Tuesday, January 17, 2017

Thursday July 23

Woke up this morning with Judd calling his usual—“Wake up, the little birds are singing praises to God.”  If this little rhyme fails to get at least a faint groan from our tent he has other speeches, less poetical but more effective and best not repeated.  

The sky was still cloudy but showed signs of clearing.  It has sprinkled a bit during the night.  Got away at 9:10 after the men has made perfect diamond hitches over the packs—well supervised by Leslie who was perched on a limb in order to see the top of the pack.  The Dead Pinto was lovely in the early morning sun and we took some snaps.

"On the trail"
The bank of the opposite side was quite step with a great deal of bush which made it hard riding, but the trail was well marked and we made good time. We came to one muskeg which was not very large and crossed umpteen little rivers, some of which were very muddy and rather hard for the horses to get over. Could lean over and pick ripe raspberries while riding along and the strawberries were very large and plentiful—also saw cranberries  and the Indian Paintbrush up here is a bright flame colour while down at Beaver Lodge it is pink.  Also saw clematis, lady slipper, columbine and bunch-berries which have six rather flat leaves on the top and in the centre a bunch of very red berries.

At twelve o’clock we could look back and see over the Rio Grande, Beaver Lodge and Halcourt countries.  We went through dense stretches of alders often unable to do anything but shut our eyes and trust that only a few branches would swat our faces.  These branches poke and pinch and swat you and often you are crushed against the trunk of  tree by your horse, so that bruises and cuts are nothing in our young lives, in fact the one who can boast the largest bruises is the most popular one for the evening.

Shortly after twelve we came to a small creek where we rested and Monica treated us with chocolate bars.  The water here was very cold and clear. It seemed as if we kept up a series of going up an hill and then down on the other side, till at the bottom there was a river and the call from those in front of “One more river to cross,”  became quite monotonous.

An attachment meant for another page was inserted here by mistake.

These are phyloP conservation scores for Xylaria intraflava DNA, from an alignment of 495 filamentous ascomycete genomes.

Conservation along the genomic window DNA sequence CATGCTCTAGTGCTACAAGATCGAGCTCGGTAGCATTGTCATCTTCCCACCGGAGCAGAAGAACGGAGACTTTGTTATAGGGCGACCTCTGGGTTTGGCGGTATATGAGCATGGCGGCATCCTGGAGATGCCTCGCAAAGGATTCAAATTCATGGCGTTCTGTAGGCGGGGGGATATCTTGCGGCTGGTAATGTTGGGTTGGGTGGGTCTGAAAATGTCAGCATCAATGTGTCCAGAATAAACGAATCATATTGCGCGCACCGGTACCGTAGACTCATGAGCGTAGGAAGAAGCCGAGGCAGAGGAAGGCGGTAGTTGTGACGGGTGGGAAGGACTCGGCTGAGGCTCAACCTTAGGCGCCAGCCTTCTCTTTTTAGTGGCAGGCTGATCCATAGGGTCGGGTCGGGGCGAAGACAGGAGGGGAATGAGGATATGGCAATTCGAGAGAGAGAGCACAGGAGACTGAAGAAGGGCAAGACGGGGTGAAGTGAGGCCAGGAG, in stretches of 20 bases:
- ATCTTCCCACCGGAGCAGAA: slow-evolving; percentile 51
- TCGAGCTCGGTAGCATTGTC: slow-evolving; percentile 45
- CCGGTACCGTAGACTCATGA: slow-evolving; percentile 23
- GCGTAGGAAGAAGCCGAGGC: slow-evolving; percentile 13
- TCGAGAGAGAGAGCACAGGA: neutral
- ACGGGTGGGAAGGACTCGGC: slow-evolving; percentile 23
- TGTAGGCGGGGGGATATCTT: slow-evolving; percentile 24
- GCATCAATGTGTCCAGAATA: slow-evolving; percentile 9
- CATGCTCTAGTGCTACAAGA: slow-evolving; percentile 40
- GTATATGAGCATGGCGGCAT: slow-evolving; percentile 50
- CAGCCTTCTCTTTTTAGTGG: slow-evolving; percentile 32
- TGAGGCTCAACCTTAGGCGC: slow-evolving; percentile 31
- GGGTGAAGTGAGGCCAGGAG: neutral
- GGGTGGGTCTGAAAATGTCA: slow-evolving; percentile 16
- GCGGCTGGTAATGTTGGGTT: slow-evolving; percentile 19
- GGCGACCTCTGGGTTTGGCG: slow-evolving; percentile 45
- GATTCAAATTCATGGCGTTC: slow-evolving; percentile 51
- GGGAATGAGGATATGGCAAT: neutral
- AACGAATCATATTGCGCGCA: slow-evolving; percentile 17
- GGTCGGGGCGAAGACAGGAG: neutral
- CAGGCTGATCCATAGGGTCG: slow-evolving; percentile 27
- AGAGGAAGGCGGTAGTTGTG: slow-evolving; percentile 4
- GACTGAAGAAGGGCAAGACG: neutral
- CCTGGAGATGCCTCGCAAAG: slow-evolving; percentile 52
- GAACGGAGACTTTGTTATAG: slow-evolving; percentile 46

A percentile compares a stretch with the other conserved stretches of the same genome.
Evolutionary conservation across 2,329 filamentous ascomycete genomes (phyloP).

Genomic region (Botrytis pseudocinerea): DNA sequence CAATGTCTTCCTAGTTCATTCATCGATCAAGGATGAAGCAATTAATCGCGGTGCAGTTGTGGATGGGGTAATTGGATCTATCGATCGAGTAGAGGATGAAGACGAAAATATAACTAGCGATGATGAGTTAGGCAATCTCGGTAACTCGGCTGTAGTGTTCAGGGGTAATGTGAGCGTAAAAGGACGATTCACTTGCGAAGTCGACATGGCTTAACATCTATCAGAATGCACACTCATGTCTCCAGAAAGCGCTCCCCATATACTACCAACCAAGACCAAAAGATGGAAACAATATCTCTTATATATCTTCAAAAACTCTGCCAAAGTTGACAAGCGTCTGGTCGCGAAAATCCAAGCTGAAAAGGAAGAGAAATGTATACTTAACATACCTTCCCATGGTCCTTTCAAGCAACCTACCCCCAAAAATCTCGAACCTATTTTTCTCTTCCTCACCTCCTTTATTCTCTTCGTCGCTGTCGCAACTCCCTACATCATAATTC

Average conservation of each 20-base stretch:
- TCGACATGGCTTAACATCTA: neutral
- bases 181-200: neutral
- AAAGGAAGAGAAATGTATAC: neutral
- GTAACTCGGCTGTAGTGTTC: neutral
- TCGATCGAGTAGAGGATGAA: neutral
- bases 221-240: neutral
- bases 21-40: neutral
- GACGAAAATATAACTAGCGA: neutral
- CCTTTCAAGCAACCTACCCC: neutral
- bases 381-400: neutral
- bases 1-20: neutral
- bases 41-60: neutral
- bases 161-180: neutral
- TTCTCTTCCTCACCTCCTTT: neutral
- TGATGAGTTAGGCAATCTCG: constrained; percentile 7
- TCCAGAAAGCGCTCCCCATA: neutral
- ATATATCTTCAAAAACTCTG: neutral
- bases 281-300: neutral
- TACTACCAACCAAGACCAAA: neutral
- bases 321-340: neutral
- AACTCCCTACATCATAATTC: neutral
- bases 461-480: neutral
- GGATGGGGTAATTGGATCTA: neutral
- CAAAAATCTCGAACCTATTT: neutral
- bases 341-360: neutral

We came to a lovely stretch of tall trees so dense that only fern grew beneath and you could see a great distance through the trees while it was a sort of twilight all the time, then out to more open places with poplars with white trunks where the sun penetrated in patches and blue larkspur grew while the trunks stood out from the darker background of spruce. Here some trees had to be chopped away.
"One more river to cross..."

At about three o’clock we came to the Indian Graves.  These graves are enclosed by a two foot picket fence and have a sort of peaked roof over the grave.  Many of them are just out in some open patch all by themselves.  There was also an Indian shack and a corral, later we came to the teepee poles where many Indians had camped but we saw no sign of Indians.

Nose River, hand coloured
We crossed the Nose River which is quite a good size and very rapid and made camp.  Judd made a bannock while Leslie and John proceeded to go to sleep, which is a good way to get out of carrying water.  After eating we set off on foot down the trail to lock for Indians, strawberries and gooseberries.  We found none of any, so came home.  At seven-thirty the sun was shining and well up in the sky.  It seems more like three in the afternoon.  Now the men are out looking for deer while we are keeping camp.

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